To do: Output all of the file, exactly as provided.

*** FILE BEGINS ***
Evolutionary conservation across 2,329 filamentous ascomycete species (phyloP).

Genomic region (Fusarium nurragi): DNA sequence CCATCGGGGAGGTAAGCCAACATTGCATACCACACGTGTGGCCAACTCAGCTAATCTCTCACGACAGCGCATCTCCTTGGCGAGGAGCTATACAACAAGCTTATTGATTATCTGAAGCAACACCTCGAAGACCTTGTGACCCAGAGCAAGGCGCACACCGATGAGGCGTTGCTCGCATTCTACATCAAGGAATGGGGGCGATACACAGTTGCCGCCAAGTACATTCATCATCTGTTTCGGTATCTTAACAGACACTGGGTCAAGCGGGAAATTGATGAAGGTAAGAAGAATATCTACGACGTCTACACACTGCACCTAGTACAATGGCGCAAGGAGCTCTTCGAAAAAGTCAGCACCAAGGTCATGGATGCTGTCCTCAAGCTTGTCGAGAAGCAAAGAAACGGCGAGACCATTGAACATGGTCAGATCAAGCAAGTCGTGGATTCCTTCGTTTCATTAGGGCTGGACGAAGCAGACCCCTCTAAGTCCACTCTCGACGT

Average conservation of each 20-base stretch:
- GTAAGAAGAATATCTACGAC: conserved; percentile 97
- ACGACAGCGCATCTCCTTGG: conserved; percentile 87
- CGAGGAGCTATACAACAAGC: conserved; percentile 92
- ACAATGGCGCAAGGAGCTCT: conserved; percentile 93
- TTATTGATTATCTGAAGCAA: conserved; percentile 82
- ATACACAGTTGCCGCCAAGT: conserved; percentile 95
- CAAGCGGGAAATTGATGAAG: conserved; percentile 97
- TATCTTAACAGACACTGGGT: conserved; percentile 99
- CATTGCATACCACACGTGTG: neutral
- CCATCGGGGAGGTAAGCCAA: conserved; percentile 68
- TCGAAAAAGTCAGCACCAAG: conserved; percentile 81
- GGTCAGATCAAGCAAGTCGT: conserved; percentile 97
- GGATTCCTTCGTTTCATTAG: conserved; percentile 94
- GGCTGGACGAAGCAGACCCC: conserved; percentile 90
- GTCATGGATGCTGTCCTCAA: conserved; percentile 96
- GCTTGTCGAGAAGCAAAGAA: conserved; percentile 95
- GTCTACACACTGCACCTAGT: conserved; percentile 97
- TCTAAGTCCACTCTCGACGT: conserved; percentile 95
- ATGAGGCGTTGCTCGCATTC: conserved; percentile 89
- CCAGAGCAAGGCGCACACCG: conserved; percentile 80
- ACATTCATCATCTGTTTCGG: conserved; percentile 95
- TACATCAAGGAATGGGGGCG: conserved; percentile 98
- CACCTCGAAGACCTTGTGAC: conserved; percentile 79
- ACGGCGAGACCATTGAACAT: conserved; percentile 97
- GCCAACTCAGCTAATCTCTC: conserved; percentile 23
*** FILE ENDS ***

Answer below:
Evolutionary conservation across 2,329 filamentous ascomycete species (phyloP).

Genomic region (Fusarium nurragi): DNA sequence CCATCGGGGAGGTAAGCCAACATTGCATACCACACGTGTGGCCAACTCAGCTAATCTCTCACGACAGCGCATCTCCTTGGCGAGGAGCTATACAACAAGCTTATTGATTATCTGAAGCAACACCTCGAAGACCTTGTGACCCAGAGCAAGGCGCACACCGATGAGGCGTTGCTCGCATTCTACATCAAGGAATGGGGGCGATACACAGTTGCCGCCAAGTACATTCATCATCTGTTTCGGTATCTTAACAGACACTGGGTCAAGCGGGAAATTGATGAAGGTAAGAAGAATATCTACGACGTCTACACACTGCACCTAGTACAATGGCGCAAGGAGCTCTTCGAAAAAGTCAGCACCAAGGTCATGGATGCTGTCCTCAAGCTTGTCGAGAAGCAAAGAAACGGCGAGACCATTGAACATGGTCAGATCAAGCAAGTCGTGGATTCCTTCGTTTCATTAGGGCTGGACGAAGCAGACCCCTCTAAGTCCACTCTCGACGT

Average conservation of each 20-base stretch:
- GTAAGAAGAATATCTACGAC: conserved; percentile 97
- ACGACAGCGCATCTCCTTGG: conserved; percentile 87
- CGAGGAGCTATACAACAAGC: conserved; percentile 92
- ACAATGGCGCAAGGAGCTCT: conserved; percentile 93
- TTATTGATTATCTGAAGCAA: conserved; percentile 82
- ATACACAGTTGCCGCCAAGT: conserved; percentile 95
- CAAGCGGGAAATTGATGAAG: conserved; percentile 97
- TATCTTAACAGACACTGGGT: conserved; percentile 99
- CATTGCATACCACACGTGTG: neutral
- CCATCGGGGAGGTAAGCCAA: conserved; percentile 68
- TCGAAAAAGTCAGCACCAAG: conserved; percentile 81
- GGTCAGATCAAGCAAGTCGT: conserved; percentile 97
- GGATTCCTTCGTTTCATTAG: conserved; percentile 94
- GGCTGGACGAAGCAGACCCC: conserved; percentile 90
- GTCATGGATGCTGTCCTCAA: conserved; percentile 96
- GCTTGTCGAGAAGCAAAGAA: conserved; percentile 95
- GTCTACACACTGCACCTAGT: conserved; percentile 97
- TCTAAGTCCACTCTCGACGT: conserved; percentile 95
- ATGAGGCGTTGCTCGCATTC: conserved; percentile 89
- CCAGAGCAAGGCGCACACCG: conserved; percentile 80
- ACATTCATCATCTGTTTCGG: conserved; percentile 95
- TACATCAAGGAATGGGGGCG: conserved; percentile 98
- CACCTCGAAGACCTTGTGAC: conserved; percentile 79
- ACGGCGAGACCATTGAACAT: conserved; percentile 97
- GCCAACTCAGCTAATCTCTC: conserved; percentile 23